Been researching this for ages and need some advice. Bought an old house (circa 1860), 2 foot solid stone walls some damp issues (sources of which mainly found and some hopefully sorted).
Been looking at insulation both internal and external. I like the idea of External and got a quote for it. The quote seems to use all non breathable products. Additionally the house has an external cement render (i know its bad).
By putting a non breathable insulation layer on the outside (with acrylic render which apprently wont crack) on top of a non breathable cement render (which has a few cracks) will it make things worse rather than better? My understanding is that water wont get into the walls from the outside but Im concerned that the moisture generated inside the house will have no where to get out.
Would i be better doing internal insulation using breathable materials and use lime plaster with an air gap and (eventually) remove the cement render and replace with a lime render (am dreading this as its a massive job!)
its always best to insulate the internal area as escaping heat will rebound back into the rooms quicker than external insulation, The problem is you lose space. The best solution is to frame out the internal walls with 50mm x 50mm battens insulate inbetween then vapour barrier and plasterboard, all the services, cables, and pipes can be hidden giving a clean insulated area, But you can also leave wood beams exposed and plaster the walls rough to give the appearance of old plaster
Hi Welsh Brickie. Cheers for the reply. Had originally planned to go with internal insulation but then lots of sites were saying that with internal insulation its less efficient as the natural heat build up in the walls is lost. It really is a minefield topic with everywhere saying different things. The majority of sites ive found that reference old properties state that breathability is key. If i put a vapour barrier on is that not going to affect the breathability? My original plan was similar to yours:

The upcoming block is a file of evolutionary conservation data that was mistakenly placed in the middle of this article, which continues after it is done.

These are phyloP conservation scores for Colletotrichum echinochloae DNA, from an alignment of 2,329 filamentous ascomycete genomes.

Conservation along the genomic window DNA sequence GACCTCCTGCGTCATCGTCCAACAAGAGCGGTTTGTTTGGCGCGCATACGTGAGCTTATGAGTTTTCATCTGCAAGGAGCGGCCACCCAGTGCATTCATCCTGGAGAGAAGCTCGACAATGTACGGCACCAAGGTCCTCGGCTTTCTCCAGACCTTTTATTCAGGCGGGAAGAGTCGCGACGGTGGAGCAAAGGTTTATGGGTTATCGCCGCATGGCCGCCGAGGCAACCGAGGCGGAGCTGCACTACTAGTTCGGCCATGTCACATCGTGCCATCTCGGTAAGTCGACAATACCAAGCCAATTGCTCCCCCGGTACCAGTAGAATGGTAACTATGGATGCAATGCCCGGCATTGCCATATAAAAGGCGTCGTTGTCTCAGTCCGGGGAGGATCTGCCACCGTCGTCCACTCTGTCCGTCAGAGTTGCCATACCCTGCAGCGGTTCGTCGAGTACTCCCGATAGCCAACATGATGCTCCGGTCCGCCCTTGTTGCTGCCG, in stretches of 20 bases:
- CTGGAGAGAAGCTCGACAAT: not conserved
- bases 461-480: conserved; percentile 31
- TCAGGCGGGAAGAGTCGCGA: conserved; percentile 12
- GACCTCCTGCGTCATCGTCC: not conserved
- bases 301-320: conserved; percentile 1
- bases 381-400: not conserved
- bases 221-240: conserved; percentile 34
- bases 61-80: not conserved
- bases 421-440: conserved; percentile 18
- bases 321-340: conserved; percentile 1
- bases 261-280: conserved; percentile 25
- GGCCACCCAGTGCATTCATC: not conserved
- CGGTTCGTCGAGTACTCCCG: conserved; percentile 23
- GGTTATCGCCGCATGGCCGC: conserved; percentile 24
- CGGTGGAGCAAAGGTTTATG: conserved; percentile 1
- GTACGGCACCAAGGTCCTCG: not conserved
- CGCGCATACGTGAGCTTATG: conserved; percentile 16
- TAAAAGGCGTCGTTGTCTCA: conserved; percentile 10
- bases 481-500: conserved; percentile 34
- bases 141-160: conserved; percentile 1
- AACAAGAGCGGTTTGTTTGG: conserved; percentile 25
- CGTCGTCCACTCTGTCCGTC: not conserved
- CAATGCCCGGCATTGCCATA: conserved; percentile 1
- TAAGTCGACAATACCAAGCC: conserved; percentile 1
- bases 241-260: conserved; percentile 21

* to remove the existing internal plaster form the walls as it is damp and contains salts * have a cavity between the walls and the insulation * batten and insulate * plasterboard * plaster
My concern though is as the walls outside are cement rendered and if i have non lime plaster on the inside then when the water gets in there it will have no where to get out unless i remove the cement render or use internal breathable insulation and lime plaster?
Jigsaw1980 - Hope you don't mind, but I am in a very similar position to you so thought I would bump this thread with a couple of additional questions rather than starting a new one and having the info spread about...
We have recently acquired a c1850 stone farmhouse that has been unoccupied for some time and sounds very similar to yours. Obvious sources of damp identified and hopefully under control etc. We're not considering external insulation so what we really want is an answer to your question about membrane-lined insulation board for inside the external walls. What's the best option? Are 'breathable' products available or am I really going to have to start shearing the local sheep in the dead of night and making my own?
You need to understand how insulation works. If you place insulation on the outside of a home, then you have to heat the walls, the ground and the sky. The reason is, that your heat warms the surface of the walls, your heat then moves though the whole of the wall, and passes into the ground by conduction and radiation, and into the sky by conduction. If, on the other hand you place the insulation on the inside of the room, floor, walls and ceiling, you create a plastic insulated box, that is both heat tight and air tight.
To avoid having any heat bridges, you should glue sheets of polystyrene to the walls and then glue plasterboard to the polystyrene. The floor must be fully floating, sheets of polystyrene just laid on the floor, tightly butted, with a Oriented Strand board t&g glued floor to finish (no heat bridges). The ceiling is much the same, sheets of polystyrene below the joists, followed by plasterboard screwed to the joists.
This will keep all the water vapour that you produce inside the room. You can open the windows for ventilation, this will also allow the water vapour to escape. It is nearly always colder and drier outside than in.